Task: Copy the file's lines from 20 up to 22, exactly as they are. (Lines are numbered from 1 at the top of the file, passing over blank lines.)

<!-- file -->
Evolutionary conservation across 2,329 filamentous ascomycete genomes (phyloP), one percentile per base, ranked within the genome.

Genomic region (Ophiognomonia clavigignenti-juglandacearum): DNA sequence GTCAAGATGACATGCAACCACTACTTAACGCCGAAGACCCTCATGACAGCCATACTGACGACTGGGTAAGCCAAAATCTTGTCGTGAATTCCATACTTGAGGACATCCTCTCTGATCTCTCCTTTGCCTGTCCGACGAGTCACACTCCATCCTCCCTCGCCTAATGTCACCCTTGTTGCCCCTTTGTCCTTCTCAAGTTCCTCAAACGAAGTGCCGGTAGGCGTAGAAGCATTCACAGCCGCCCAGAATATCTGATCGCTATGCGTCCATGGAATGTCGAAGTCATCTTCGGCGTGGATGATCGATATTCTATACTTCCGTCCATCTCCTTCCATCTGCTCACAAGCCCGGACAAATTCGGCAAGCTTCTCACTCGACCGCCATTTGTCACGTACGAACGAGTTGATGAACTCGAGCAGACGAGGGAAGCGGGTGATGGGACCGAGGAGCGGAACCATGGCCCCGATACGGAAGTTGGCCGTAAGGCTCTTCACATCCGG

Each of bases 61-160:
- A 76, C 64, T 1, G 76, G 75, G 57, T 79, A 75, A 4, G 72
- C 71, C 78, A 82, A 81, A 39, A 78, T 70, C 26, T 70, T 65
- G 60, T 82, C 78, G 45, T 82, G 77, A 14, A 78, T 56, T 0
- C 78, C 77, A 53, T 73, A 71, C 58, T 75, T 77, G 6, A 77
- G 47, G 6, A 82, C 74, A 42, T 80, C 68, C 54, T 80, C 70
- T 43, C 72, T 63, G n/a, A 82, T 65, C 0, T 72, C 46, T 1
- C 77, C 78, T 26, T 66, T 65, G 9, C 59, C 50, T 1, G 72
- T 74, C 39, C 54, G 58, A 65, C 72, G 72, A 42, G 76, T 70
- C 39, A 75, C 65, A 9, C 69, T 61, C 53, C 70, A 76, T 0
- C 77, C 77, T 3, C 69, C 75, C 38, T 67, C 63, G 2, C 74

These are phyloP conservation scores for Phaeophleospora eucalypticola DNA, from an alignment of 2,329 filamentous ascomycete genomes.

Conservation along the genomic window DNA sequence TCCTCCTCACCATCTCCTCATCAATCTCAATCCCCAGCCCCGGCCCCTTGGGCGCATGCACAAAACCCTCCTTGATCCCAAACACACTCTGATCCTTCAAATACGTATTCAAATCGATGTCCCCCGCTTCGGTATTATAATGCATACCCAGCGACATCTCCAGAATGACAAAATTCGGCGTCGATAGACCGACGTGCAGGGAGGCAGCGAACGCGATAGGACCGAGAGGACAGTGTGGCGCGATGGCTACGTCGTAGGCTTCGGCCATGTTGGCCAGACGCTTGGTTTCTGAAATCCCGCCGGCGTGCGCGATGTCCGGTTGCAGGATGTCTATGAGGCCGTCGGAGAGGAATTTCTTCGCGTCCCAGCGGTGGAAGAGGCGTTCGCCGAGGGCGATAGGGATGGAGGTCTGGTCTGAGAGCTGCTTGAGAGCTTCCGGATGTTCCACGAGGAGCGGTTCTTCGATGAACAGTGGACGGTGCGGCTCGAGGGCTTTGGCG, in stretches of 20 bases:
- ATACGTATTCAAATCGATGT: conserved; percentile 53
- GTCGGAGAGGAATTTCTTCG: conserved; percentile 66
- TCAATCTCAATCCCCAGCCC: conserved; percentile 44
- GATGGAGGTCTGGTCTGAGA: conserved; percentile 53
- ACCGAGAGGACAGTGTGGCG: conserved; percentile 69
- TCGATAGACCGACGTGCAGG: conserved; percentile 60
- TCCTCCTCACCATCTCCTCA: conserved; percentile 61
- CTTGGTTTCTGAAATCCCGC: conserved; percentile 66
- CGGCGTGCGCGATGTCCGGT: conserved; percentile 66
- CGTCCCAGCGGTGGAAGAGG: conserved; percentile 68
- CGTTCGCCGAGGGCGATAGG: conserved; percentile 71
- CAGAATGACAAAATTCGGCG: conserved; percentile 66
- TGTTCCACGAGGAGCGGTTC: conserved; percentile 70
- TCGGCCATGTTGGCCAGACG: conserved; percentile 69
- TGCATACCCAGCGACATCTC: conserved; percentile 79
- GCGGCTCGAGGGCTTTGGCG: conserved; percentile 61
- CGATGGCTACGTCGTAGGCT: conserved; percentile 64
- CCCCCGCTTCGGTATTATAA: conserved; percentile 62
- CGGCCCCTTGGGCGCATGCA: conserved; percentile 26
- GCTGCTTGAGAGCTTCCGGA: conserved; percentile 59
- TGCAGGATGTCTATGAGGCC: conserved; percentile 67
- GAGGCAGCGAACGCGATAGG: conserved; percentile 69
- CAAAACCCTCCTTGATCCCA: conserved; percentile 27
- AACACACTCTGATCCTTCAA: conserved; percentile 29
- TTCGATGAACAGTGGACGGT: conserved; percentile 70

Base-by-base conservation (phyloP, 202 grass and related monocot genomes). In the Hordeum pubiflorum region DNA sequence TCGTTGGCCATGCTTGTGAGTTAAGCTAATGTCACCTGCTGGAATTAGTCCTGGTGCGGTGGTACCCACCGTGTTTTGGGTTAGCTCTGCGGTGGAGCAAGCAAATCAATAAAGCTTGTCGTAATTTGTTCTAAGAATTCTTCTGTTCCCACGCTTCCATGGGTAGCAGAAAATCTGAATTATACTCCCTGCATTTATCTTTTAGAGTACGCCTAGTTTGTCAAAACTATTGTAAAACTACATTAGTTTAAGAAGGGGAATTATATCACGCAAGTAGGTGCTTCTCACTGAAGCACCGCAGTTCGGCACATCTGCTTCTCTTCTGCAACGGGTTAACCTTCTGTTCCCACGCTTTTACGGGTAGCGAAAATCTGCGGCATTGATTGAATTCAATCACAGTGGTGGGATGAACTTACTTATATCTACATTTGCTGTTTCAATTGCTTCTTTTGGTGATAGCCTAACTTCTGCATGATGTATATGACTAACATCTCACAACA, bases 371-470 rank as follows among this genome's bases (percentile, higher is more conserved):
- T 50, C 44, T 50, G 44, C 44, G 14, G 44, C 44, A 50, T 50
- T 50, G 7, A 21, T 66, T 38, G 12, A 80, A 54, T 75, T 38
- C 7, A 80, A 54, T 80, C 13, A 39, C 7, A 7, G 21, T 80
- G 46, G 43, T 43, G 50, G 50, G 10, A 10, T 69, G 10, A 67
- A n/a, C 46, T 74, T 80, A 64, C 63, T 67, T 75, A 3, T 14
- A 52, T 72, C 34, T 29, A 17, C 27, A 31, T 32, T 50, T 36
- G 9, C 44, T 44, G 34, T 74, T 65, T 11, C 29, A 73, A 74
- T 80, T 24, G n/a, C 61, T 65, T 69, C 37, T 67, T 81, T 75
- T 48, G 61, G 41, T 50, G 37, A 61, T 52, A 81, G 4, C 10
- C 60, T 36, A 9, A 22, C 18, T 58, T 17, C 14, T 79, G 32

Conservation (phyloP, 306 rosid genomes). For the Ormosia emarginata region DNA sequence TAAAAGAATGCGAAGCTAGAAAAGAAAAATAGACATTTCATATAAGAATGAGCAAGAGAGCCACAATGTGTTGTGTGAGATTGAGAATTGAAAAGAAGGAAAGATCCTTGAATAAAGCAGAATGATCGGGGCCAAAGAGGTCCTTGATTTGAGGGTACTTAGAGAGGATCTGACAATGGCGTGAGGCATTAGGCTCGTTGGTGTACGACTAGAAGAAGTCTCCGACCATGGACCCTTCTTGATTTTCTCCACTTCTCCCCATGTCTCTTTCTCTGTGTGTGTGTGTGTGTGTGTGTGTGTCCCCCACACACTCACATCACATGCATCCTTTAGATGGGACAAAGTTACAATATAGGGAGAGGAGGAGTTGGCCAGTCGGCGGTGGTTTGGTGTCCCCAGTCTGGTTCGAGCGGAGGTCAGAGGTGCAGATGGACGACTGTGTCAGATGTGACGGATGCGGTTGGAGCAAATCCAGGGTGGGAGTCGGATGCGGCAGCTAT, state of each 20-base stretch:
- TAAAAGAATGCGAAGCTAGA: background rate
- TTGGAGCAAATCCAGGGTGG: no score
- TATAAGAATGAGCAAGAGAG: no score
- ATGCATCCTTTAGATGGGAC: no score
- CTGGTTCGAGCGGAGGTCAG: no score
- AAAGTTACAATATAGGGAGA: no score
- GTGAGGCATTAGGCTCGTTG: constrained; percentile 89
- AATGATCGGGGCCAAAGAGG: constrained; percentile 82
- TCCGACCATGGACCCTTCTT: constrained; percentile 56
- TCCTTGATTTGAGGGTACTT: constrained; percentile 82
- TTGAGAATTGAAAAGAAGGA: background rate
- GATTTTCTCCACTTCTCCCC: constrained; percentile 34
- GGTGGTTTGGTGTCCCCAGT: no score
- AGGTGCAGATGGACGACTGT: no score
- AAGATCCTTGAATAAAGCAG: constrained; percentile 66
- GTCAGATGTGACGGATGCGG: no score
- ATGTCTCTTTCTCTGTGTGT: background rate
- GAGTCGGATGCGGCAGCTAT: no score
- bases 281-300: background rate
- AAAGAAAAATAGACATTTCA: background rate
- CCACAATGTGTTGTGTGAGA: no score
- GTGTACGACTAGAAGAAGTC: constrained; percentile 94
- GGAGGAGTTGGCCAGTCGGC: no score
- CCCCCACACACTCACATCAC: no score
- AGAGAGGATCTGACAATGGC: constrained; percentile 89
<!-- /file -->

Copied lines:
- ACCGAGAGGACAGTGTGGCG: conserved; percentile 69
- TCGATAGACCGACGTGCAGG: conserved; percentile 60
- TCCTCCTCACCATCTCCTCA: conserved; percentile 61